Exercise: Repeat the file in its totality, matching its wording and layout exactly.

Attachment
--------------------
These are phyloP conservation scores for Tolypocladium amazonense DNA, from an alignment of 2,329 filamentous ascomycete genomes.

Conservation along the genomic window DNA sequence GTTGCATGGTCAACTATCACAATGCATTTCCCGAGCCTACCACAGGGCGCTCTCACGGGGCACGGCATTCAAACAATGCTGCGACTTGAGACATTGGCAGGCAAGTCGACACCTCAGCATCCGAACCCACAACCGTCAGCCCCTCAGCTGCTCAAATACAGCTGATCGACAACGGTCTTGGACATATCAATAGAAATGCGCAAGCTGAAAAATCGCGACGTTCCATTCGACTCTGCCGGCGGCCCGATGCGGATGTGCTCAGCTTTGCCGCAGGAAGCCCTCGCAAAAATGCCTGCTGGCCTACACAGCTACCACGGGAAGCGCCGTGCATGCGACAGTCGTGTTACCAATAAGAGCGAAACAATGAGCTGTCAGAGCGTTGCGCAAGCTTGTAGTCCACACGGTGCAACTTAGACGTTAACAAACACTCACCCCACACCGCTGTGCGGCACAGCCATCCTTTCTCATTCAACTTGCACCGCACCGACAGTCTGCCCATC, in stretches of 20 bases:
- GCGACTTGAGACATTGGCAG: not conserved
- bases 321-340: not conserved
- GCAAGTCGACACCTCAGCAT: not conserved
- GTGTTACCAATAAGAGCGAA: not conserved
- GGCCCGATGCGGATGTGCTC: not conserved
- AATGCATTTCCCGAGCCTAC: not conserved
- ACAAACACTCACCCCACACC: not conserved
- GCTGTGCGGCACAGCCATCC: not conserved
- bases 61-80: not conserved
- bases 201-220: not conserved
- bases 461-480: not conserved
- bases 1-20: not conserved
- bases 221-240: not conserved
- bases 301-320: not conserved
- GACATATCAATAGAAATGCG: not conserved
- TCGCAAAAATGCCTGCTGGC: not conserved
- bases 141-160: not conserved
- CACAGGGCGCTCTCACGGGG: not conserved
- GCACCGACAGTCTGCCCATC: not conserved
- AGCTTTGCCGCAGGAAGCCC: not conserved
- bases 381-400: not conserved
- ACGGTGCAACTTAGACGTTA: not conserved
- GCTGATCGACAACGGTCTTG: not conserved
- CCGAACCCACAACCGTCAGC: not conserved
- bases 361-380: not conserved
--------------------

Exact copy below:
These are phyloP conservation scores for Tolypocladium amazonense DNA, from an alignment of 2,329 filamentous ascomycete genomes.

Conservation along the genomic window DNA sequence GTTGCATGGTCAACTATCACAATGCATTTCCCGAGCCTACCACAGGGCGCTCTCACGGGGCACGGCATTCAAACAATGCTGCGACTTGAGACATTGGCAGGCAAGTCGACACCTCAGCATCCGAACCCACAACCGTCAGCCCCTCAGCTGCTCAAATACAGCTGATCGACAACGGTCTTGGACATATCAATAGAAATGCGCAAGCTGAAAAATCGCGACGTTCCATTCGACTCTGCCGGCGGCCCGATGCGGATGTGCTCAGCTTTGCCGCAGGAAGCCCTCGCAAAAATGCCTGCTGGCCTACACAGCTACCACGGGAAGCGCCGTGCATGCGACAGTCGTGTTACCAATAAGAGCGAAACAATGAGCTGTCAGAGCGTTGCGCAAGCTTGTAGTCCACACGGTGCAACTTAGACGTTAACAAACACTCACCCCACACCGCTGTGCGGCACAGCCATCCTTTCTCATTCAACTTGCACCGCACCGACAGTCTGCCCATC, in stretches of 20 bases:
- GCGACTTGAGACATTGGCAG: not conserved
- bases 321-340: not conserved
- GCAAGTCGACACCTCAGCAT: not conserved
- GTGTTACCAATAAGAGCGAA: not conserved
- GGCCCGATGCGGATGTGCTC: not conserved
- AATGCATTTCCCGAGCCTAC: not conserved
- ACAAACACTCACCCCACACC: not conserved
- GCTGTGCGGCACAGCCATCC: not conserved
- bases 61-80: not conserved
- bases 201-220: not conserved
- bases 461-480: not conserved
- bases 1-20: not conserved
- bases 221-240: not conserved
- bases 301-320: not conserved
- GACATATCAATAGAAATGCG: not conserved
- TCGCAAAAATGCCTGCTGGC: not conserved
- bases 141-160: not conserved
- CACAGGGCGCTCTCACGGGG: not conserved
- GCACCGACAGTCTGCCCATC: not conserved
- AGCTTTGCCGCAGGAAGCCC: not conserved
- bases 381-400: not conserved
- ACGGTGCAACTTAGACGTTA: not conserved
- GCTGATCGACAACGGTCTTG: not conserved
- CCGAACCCACAACCGTCAGC: not conserved
- bases 361-380: not conserved